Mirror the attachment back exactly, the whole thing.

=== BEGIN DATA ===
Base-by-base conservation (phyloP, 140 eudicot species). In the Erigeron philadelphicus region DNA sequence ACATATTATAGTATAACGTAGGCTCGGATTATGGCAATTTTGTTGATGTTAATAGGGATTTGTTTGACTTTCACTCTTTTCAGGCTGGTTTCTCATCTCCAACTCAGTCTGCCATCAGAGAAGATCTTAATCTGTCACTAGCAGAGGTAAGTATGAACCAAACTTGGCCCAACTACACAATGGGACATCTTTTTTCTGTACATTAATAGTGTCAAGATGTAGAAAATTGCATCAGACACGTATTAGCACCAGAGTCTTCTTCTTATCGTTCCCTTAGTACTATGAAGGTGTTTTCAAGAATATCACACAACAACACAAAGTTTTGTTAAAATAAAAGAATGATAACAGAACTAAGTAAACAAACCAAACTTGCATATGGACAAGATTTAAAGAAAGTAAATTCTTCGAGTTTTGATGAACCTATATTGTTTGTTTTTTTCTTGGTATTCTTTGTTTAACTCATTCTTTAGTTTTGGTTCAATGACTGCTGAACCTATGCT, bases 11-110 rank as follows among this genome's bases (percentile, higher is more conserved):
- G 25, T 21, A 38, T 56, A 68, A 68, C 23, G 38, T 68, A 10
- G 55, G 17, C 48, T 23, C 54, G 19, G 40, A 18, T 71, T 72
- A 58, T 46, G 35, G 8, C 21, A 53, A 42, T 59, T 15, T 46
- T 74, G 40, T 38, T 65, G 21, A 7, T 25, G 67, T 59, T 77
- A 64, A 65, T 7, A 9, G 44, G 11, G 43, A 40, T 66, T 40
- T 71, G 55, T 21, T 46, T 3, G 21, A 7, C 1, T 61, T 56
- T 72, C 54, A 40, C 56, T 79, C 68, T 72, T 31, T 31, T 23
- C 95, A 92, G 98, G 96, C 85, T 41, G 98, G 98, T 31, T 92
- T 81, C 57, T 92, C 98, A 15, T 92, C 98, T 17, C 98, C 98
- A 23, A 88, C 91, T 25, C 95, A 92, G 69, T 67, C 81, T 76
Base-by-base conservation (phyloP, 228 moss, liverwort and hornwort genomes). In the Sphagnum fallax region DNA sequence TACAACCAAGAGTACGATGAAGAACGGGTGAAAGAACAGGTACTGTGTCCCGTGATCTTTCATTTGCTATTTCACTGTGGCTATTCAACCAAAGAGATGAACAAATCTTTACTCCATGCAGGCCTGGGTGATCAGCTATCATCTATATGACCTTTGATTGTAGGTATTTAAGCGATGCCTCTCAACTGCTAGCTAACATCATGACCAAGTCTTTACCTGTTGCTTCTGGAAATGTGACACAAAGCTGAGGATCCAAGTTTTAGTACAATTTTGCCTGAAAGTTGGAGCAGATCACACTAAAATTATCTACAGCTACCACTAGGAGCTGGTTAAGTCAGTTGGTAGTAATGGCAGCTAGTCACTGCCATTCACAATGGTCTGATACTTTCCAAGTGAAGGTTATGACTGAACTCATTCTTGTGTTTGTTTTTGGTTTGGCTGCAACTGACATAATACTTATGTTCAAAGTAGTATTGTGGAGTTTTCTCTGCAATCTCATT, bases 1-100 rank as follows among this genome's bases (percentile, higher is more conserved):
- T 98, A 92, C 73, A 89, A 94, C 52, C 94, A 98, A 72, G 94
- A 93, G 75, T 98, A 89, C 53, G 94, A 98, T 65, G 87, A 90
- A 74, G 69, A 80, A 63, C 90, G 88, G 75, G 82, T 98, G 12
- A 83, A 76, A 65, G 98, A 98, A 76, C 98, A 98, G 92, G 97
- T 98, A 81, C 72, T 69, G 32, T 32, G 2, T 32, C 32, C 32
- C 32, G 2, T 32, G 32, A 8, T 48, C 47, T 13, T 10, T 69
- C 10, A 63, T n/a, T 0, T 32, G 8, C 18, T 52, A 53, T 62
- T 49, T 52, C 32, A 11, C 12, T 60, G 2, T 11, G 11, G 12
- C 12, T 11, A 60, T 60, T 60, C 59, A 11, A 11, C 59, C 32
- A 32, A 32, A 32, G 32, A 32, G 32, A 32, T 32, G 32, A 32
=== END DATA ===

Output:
Base-by-base conservation (phyloP, 140 eudicot species). In the Erigeron philadelphicus region DNA sequence ACATATTATAGTATAACGTAGGCTCGGATTATGGCAATTTTGTTGATGTTAATAGGGATTTGTTTGACTTTCACTCTTTTCAGGCTGGTTTCTCATCTCCAACTCAGTCTGCCATCAGAGAAGATCTTAATCTGTCACTAGCAGAGGTAAGTATGAACCAAACTTGGCCCAACTACACAATGGGACATCTTTTTTCTGTACATTAATAGTGTCAAGATGTAGAAAATTGCATCAGACACGTATTAGCACCAGAGTCTTCTTCTTATCGTTCCCTTAGTACTATGAAGGTGTTTTCAAGAATATCACACAACAACACAAAGTTTTGTTAAAATAAAAGAATGATAACAGAACTAAGTAAACAAACCAAACTTGCATATGGACAAGATTTAAAGAAAGTAAATTCTTCGAGTTTTGATGAACCTATATTGTTTGTTTTTTTCTTGGTATTCTTTGTTTAACTCATTCTTTAGTTTTGGTTCAATGACTGCTGAACCTATGCT, bases 11-110 rank as follows among this genome's bases (percentile, higher is more conserved):
- G 25, T 21, A 38, T 56, A 68, A 68, C 23, G 38, T 68, A 10
- G 55, G 17, C 48, T 23, C 54, G 19, G 40, A 18, T 71, T 72
- A 58, T 46, G 35, G 8, C 21, A 53, A 42, T 59, T 15, T 46
- T 74, G 40, T 38, T 65, G 21, A 7, T 25, G 67, T 59, T 77
- A 64, A 65, T 7, A 9, G 44, G 11, G 43, A 40, T 66, T 40
- T 71, G 55, T 21, T 46, T 3, G 21, A 7, C 1, T 61, T 56
- T 72, C 54, A 40, C 56, T 79, C 68, T 72, T 31, T 31, T 23
- C 95, A 92, G 98, G 96, C 85, T 41, G 98, G 98, T 31, T 92
- T 81, C 57, T 92, C 98, A 15, T 92, C 98, T 17, C 98, C 98
- A 23, A 88, C 91, T 25, C 95, A 92, G 69, T 67, C 81, T 76
Base-by-base conservation (phyloP, 228 moss, liverwort and hornwort genomes). In the Sphagnum fallax region DNA sequence TACAACCAAGAGTACGATGAAGAACGGGTGAAAGAACAGGTACTGTGTCCCGTGATCTTTCATTTGCTATTTCACTGTGGCTATTCAACCAAAGAGATGAACAAATCTTTACTCCATGCAGGCCTGGGTGATCAGCTATCATCTATATGACCTTTGATTGTAGGTATTTAAGCGATGCCTCTCAACTGCTAGCTAACATCATGACCAAGTCTTTACCTGTTGCTTCTGGAAATGTGACACAAAGCTGAGGATCCAAGTTTTAGTACAATTTTGCCTGAAAGTTGGAGCAGATCACACTAAAATTATCTACAGCTACCACTAGGAGCTGGTTAAGTCAGTTGGTAGTAATGGCAGCTAGTCACTGCCATTCACAATGGTCTGATACTTTCCAAGTGAAGGTTATGACTGAACTCATTCTTGTGTTTGTTTTTGGTTTGGCTGCAACTGACATAATACTTATGTTCAAAGTAGTATTGTGGAGTTTTCTCTGCAATCTCATT, bases 1-100 rank as follows among this genome's bases (percentile, higher is more conserved):
- T 98, A 92, C 73, A 89, A 94, C 52, C 94, A 98, A 72, G 94
- A 93, G 75, T 98, A 89, C 53, G 94, A 98, T 65, G 87, A 90
- A 74, G 69, A 80, A 63, C 90, G 88, G 75, G 82, T 98, G 12
- A 83, A 76, A 65, G 98, A 98, A 76, C 98, A 98, G 92, G 97
- T 98, A 81, C 72, T 69, G 32, T 32, G 2, T 32, C 32, C 32
- C 32, G 2, T 32, G 32, A 8, T 48, C 47, T 13, T 10, T 69
- C 10, A 63, T n/a, T 0, T 32, G 8, C 18, T 52, A 53, T 62
- T 49, T 52, C 32, A 11, C 12, T 60, G 2, T 11, G 11, G 12
- C 12, T 11, A 60, T 60, T 60, C 59, A 11, A 11, C 59, C 32
- A 32, A 32, A 32, G 32, A 32, G 32, A 32, T 32, G 32, A 32